8. If you now think we could not eat any more, you are wrong… For dessert, we had marron glacé and calissons: Marron glacé

with some chocolate and vin chaudChristmas chocolate and vin chaud

Our Christmas was merry and delicious, and I hope yours was too!

If you want to know more about our cooking ingredients etc., have a look at this post too: Christmas meal essentials!

And to learn more about the wines, please go here:

PS If you liked this post, you may want to check out Pearlspotting’s Facebook page! Especially since I am flying to Venice tonight and will be updating from there too.

French Christmas meal: stuffed goose from Les Provinces

Traditional Finnish Christmas meal includes an oven-cooked ham but my parents happily followed French traditions while in Paris. Good for me, as I do not eat pork! Les Provinces

One week before Christmas we visited the boucherie-restaurant Les Provinces near Marché d’Aligre to see what our options for the Christmas meal are. The most typical French Christmas meat (poultry) is capon, a castrated rooster, but the butcher suggested we buy goose. After discussing the choice between the capon and the goose with everyone, we agreed that we prefer goose. Price-wise there was no difference and we had a feeling that the goose will be more original –the goose meat is more reddish brown (similar to duck or duckling) whereas the capon remains white as chicken (but is more fatty). So, “Prepare us a nice big goose with stuffing” we told the butcher and left a 10€ prepayment!Les Provinces

In the afternoon of the Christmas Eve we returned to fetch our stuffed goose and in the late morning of the Christmas Day we opened the package to find a beautiful, fat goose from Anjou with some organs aside for those who appreciate them.stuffed goose from Anjou

We followed the roasting instructions: higher temperature in the beginning that gives the goose golden color and crispy texture, and lower temperature during the rest of the time with the aluminium foil. We added a glass of water in the casserole and kept moistening the goose with this water (some fat drained from the goose and mixed with the water). 2 1/2 hours later our goose left the oven and was ready to be cut. Such a beautiful piece of goose it was! roasted goose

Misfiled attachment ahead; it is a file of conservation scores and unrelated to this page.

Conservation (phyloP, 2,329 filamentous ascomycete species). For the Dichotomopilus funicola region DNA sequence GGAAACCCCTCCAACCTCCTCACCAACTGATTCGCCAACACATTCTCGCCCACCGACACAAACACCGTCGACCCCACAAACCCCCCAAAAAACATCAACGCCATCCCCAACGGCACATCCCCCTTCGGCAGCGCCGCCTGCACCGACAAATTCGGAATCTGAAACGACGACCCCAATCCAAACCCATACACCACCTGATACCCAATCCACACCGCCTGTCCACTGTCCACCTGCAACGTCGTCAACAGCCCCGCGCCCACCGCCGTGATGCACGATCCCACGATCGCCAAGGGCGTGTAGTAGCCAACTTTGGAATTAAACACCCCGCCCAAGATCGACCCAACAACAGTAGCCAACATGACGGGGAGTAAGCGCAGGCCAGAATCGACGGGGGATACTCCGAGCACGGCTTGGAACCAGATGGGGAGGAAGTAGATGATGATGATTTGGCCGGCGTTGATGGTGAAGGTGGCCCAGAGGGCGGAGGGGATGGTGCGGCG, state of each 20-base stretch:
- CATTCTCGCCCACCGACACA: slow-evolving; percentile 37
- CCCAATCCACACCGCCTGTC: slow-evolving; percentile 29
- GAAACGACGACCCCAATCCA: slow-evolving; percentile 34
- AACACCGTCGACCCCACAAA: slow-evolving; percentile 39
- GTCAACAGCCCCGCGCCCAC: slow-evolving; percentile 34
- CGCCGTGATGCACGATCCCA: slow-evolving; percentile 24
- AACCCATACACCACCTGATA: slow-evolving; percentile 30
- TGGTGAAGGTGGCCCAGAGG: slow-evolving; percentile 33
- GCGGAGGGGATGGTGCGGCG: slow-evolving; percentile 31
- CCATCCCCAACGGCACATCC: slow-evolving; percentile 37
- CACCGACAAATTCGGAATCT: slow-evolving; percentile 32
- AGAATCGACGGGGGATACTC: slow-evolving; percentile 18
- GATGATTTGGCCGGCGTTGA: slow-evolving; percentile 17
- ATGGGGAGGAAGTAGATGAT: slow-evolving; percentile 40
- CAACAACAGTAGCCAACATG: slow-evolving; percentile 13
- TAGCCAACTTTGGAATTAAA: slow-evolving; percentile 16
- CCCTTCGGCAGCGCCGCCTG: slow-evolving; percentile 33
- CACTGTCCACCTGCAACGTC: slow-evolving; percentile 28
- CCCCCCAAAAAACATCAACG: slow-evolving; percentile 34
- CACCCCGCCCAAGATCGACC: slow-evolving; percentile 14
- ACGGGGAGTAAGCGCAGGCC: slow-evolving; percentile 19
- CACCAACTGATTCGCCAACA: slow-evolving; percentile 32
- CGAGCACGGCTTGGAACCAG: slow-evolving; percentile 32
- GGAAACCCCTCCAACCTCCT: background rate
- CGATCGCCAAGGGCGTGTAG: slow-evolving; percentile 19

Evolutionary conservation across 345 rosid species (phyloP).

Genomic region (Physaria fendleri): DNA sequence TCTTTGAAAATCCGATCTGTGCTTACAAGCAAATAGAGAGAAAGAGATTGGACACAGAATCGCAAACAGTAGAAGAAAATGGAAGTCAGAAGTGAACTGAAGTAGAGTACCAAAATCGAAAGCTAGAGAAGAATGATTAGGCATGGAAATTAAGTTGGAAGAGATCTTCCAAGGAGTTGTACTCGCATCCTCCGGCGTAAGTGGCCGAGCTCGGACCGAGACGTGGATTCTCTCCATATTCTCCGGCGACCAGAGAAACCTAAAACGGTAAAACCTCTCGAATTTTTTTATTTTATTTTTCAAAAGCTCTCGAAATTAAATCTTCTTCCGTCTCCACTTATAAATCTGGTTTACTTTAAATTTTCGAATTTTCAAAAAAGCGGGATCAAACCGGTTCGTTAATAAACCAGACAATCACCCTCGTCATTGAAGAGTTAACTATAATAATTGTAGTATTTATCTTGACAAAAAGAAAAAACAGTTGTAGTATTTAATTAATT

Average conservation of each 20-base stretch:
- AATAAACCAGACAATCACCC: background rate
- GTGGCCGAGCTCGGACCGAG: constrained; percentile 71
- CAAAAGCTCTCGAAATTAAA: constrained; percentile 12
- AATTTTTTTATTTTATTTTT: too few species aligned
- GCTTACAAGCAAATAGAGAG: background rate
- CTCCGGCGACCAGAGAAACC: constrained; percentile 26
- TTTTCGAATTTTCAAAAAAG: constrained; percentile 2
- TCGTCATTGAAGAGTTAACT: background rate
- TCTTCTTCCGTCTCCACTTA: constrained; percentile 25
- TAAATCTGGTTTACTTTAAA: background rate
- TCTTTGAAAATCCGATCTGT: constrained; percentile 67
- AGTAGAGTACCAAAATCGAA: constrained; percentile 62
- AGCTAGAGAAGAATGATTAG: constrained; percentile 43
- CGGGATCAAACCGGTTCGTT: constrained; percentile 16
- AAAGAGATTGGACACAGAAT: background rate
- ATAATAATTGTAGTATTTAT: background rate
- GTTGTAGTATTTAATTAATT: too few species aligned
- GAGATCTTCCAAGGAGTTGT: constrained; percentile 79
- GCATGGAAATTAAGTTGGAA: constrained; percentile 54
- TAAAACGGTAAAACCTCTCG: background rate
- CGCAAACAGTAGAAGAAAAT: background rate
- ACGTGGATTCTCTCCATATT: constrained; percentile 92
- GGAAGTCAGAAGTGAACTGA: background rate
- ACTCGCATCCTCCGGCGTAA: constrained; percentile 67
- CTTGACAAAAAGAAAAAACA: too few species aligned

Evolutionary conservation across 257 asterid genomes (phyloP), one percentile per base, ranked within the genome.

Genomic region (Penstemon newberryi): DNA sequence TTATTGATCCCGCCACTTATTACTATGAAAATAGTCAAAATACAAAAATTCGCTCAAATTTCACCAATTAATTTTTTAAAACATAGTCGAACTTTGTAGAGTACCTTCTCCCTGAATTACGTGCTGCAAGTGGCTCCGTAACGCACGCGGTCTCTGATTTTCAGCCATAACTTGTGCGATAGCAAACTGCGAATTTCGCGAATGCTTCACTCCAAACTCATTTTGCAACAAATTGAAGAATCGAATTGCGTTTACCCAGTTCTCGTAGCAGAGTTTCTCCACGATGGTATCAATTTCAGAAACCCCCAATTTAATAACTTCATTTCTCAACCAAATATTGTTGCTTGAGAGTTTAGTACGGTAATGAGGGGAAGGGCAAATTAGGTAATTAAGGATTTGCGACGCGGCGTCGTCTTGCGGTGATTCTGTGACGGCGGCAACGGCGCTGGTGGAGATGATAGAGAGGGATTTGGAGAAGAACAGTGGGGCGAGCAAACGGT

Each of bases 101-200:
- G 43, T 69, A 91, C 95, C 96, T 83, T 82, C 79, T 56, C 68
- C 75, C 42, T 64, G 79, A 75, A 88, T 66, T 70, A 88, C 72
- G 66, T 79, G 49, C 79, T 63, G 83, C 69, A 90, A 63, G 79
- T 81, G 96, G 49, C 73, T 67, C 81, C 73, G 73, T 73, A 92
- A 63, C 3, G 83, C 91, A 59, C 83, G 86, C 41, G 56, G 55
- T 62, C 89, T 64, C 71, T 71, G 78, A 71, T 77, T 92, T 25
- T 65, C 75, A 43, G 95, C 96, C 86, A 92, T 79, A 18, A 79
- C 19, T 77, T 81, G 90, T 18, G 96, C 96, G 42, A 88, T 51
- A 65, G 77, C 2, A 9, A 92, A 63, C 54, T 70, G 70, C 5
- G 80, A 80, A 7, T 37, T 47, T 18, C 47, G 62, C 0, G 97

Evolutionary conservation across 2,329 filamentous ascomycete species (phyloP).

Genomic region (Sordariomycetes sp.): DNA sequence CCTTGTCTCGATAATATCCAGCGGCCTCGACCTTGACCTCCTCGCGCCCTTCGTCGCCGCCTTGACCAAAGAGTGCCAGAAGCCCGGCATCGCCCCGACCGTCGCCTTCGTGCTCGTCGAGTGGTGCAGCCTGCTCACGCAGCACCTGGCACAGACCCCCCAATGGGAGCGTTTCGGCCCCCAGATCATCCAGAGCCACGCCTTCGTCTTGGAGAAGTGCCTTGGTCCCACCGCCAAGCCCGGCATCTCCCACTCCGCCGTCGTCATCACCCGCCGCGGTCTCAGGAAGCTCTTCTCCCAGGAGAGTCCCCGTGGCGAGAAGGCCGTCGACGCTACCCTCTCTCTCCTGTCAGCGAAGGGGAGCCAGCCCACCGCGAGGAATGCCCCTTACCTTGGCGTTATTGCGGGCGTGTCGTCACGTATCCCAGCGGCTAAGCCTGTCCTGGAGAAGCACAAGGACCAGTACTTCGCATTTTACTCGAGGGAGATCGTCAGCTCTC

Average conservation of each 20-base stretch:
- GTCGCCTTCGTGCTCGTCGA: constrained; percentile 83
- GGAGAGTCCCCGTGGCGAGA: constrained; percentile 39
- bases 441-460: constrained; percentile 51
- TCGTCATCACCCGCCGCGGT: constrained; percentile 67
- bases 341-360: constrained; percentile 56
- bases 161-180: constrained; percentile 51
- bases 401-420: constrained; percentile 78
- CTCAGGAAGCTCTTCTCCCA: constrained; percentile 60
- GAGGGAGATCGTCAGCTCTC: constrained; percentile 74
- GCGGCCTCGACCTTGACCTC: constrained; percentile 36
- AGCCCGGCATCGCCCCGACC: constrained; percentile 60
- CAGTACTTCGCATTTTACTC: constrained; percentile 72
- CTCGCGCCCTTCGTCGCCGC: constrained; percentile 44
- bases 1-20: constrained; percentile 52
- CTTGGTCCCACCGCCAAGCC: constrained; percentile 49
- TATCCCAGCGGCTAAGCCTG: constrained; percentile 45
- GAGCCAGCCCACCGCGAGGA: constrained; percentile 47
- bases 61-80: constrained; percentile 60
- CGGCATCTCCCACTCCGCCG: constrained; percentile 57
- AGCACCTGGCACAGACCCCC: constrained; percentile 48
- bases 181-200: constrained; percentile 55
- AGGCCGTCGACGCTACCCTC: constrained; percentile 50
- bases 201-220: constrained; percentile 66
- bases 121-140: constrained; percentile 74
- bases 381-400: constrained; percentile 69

Everyone loved the goose and it will surely find its way to our Christmas table again in future! We enjoyed it with sweetened potato casserole, a Finnish dish, but you could also serve roasted carrots and potatoes or other vegetable with it. The red wine we had was Mas des Montagnes, “Terroirs d’Altitude” AOC Côtes du Roussillon Villages, and it was really excellent!!

The stuffing our goose had included veal, poultry liver, onion, alcohol, herbs and spices, and no pork, but remember that nothing prevents you from creating your own stuffing…

Boucherie-restaurant Les Provinces: Easy Saturday dinner from the Aligre Market

Wine: Maison Lorgeril from Languedoc-Roussillon and http://www.lorgeril.com/2-35542-Terroir-d-Altitude.php

PS As a bonus, here you go with a photo of the organs we prepared some days after Christmas. We recognized liver and gizzard but were not sure about the rest. Do you have an idea? goose organs

Maison Lorgeril from Languedoc-Roussillon

Le salon des vins des Vignerons Indépendants (Wine Exhibition of Independent Winemakers) begun in Paris on Thursday. All wine lovers, don’t you just love this photo? Wines from eleven regions of France, and all you have to do is choose where to start! Les salons des vins des Vignerons Indépendants

Our time was quite limited, but oh so rewarding! We were particularly interested in producers coming from Languedoc-Roussillon because of our recent trip in the region. As you may know, Languedoc-Roussillon is the world’s largest wine-growing area, possessing very interesting geographical and climate conditions: it is between the Mediterranean and the Atlantic, surrounded by the mountains, and its burning sun is cooled down by strong winds. The grapes often grow in the altitude.  Maison Lorgeril depuis 1620